Stewards of the Ancestral Puebloan past

Stephanie Woodard
7/29/08

CORTEZ, Colo. - Careful stewardship means visitors to the vast, sere landscape of Ute Mountain Tribal Park can easily imagine that the Ancestral Puebloans, who lived here until the late 13th century, just recently packed up and left. A tour through Mancos Canyon, the central valley of the 125,000-acre park, is a special experience - lively and interactive.

Members of the Ute Mountain Ute tribe, on whose reservation the park lies, continually work to stabilize the area;s historic structures - cliff dwellings, towers, kivas and more - and the paths leading to them. However, the tribe, whose ancestral range included Mancos Canyon, does not allow further interference with the landscape or its ancient patrimony.

There's no archaeological excavation, which is widely thought by Native people to destroy sites. Nor is there a modern tourism infrastructure, including sidewalks and buildings with running water, as is found at Mesa Verde National Park, which borders the Utes' park to the north.

In addition, visitorship is kept low.

''Because of the fragility of the sites, we have to control the number of tourists,'' said park director Veronica Cuthair, Ute Mountain Ute. Those visitors are escorted by tribal guides, and patrols prevent trespassing; both policies control looting.

As a result of the tribe's vigilance, Ute Mountain Tribal Park is in pristine condition, with varied shrubs and grasses watered by a river that rushes through its broad valley. Wildlife includes golden and bald eagles, wild turkeys, brown and black bears, antelopes and mountain lions. Wild horses trot by tour groups and peer curiously at the humans ogling them.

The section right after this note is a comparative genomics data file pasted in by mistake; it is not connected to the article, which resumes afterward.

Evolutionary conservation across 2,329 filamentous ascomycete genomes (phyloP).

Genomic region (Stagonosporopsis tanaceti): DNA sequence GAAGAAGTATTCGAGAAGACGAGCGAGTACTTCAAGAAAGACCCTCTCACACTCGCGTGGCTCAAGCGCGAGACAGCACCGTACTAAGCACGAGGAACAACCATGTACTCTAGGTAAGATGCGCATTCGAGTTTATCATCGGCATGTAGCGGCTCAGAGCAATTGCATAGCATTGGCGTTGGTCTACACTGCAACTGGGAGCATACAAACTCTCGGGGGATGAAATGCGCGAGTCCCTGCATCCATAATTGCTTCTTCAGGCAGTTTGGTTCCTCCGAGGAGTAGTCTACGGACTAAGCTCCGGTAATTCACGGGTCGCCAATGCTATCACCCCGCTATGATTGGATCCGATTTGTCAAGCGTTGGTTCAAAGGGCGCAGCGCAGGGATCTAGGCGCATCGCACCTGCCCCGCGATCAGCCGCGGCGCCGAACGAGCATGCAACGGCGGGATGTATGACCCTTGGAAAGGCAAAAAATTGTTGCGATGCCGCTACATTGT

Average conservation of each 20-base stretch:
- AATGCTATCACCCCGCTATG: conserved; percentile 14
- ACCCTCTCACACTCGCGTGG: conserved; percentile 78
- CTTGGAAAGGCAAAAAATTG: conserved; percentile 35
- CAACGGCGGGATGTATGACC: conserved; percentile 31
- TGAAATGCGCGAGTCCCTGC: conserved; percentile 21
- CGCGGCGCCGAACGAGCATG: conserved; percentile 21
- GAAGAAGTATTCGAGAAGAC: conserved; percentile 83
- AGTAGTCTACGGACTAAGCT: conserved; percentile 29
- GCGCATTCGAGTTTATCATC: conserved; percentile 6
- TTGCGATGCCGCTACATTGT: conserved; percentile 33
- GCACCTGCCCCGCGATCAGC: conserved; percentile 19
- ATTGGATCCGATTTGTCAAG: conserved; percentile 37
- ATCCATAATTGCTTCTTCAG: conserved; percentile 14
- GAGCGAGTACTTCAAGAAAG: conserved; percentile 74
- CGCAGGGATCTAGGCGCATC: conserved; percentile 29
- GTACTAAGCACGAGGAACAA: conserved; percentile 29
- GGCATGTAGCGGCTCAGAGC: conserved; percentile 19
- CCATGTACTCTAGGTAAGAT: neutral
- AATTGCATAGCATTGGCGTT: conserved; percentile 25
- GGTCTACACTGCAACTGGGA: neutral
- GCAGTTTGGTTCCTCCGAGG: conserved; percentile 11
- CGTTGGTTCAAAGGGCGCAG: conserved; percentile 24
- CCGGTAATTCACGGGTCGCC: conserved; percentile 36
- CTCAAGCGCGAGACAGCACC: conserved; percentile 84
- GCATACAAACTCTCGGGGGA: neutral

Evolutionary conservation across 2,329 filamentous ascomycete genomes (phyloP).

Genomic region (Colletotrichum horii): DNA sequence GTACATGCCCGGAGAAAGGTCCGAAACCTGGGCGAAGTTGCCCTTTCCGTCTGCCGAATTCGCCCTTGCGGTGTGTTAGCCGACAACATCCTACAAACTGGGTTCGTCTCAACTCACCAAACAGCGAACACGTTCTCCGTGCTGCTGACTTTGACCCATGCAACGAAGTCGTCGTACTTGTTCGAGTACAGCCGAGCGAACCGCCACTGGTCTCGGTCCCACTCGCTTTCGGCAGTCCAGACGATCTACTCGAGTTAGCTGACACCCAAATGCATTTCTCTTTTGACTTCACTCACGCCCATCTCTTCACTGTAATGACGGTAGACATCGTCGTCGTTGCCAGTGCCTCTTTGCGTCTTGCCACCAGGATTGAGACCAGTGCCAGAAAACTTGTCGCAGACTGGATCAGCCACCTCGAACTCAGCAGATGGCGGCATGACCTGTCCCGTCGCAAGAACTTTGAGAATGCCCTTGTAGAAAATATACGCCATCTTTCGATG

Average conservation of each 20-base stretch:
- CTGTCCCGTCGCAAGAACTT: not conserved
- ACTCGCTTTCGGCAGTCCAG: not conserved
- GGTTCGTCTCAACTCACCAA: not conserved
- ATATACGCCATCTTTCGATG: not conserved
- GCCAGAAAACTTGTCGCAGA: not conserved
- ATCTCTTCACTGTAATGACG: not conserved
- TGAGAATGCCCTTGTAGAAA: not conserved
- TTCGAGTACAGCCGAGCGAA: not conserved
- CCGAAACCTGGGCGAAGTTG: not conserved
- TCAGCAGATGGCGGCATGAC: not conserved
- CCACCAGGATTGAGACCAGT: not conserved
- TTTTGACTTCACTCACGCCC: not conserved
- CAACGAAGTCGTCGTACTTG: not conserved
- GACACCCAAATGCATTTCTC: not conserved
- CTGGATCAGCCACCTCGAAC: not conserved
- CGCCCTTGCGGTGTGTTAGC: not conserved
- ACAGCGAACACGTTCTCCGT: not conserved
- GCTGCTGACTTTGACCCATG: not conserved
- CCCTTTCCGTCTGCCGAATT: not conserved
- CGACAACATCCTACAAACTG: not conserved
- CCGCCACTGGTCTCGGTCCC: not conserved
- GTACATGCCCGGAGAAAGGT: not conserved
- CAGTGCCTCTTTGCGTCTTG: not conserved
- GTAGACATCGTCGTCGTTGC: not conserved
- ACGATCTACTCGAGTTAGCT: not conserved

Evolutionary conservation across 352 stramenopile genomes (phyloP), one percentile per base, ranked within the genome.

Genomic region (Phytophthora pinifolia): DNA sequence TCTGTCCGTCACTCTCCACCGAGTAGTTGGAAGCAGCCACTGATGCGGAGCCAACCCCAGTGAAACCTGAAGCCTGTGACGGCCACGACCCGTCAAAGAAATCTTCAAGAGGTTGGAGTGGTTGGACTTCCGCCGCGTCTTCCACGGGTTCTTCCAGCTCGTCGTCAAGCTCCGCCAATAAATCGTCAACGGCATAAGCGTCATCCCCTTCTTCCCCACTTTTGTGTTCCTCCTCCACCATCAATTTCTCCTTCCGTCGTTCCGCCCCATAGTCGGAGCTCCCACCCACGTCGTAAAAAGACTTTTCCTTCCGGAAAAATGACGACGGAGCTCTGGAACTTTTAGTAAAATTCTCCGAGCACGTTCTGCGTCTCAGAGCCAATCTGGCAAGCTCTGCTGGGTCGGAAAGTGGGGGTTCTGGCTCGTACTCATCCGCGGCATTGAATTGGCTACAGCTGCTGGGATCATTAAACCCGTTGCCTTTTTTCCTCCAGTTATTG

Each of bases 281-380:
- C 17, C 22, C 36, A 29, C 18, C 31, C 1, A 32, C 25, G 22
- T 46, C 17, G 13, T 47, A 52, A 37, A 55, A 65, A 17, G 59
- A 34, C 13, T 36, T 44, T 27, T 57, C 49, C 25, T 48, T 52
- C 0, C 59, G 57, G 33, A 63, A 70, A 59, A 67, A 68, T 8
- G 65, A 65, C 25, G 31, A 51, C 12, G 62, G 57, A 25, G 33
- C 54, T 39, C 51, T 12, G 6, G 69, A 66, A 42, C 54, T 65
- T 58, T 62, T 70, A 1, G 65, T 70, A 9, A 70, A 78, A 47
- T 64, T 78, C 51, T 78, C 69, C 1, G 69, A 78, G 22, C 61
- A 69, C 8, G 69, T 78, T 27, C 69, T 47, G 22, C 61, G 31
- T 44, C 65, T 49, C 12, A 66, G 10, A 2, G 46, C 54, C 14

Piles of pottery sherds are simply everywhere. On the pots' surfaces, black-and-white painted designs have survived centuries of exposure to the high-altitude region's weather extremes and scorching sun. Redware is also present, as are gray pots with exteriors that were incised to create decorative corrugations; the ridges and valleys are also functional, as they increase the exposed surface area and thereby hasten cooking.

The tribe's knowledgeable tour guides explain the history, geology, botany and human use of the park from the Native point of view. On a recent trip, members of the tour group were uniformly impressed by the amount of information imparted, from ancient history to present-day issues, that is not available otherwise.

The guide that day, Marshall Deer, Ute Mountain Ute, offered his tribe's answer to the oft-repeated question about the ancient inhabitants of the Four Corners area: Why did they leave? ''People say the Ancestral Puebloans were completing a spiritual migration,'' Deer said. ''It wasn't a case of food or water shortage.''

Special highlights of the experience included an explanation of a rock art Creation Panel, also called the Butterfly Panel after one winged figure cut into the reddish rock face. Once a year, a shadow resembling a lizard, cast by a small nearby outcropping, crosses the panel. As the lizard crawls past Spider Woman, Kokopelli and more, it reveals this world's beginnings, interactions of gods and humans, an epic migration to the North Pole and back, prophesies for the future and predictions for crop germination in the growing season to come.

Other calendrical structures in the park include small towers that serve as solstice markers and a rough cliff face across which a snake-shaped shadow travels. As the shadow moves, it appears to open its mouth and swallow a man.

''These were created by the Ancestral Puebloans and pertained to practices and ceremonies at certain times of the year,'' Cuthair said.

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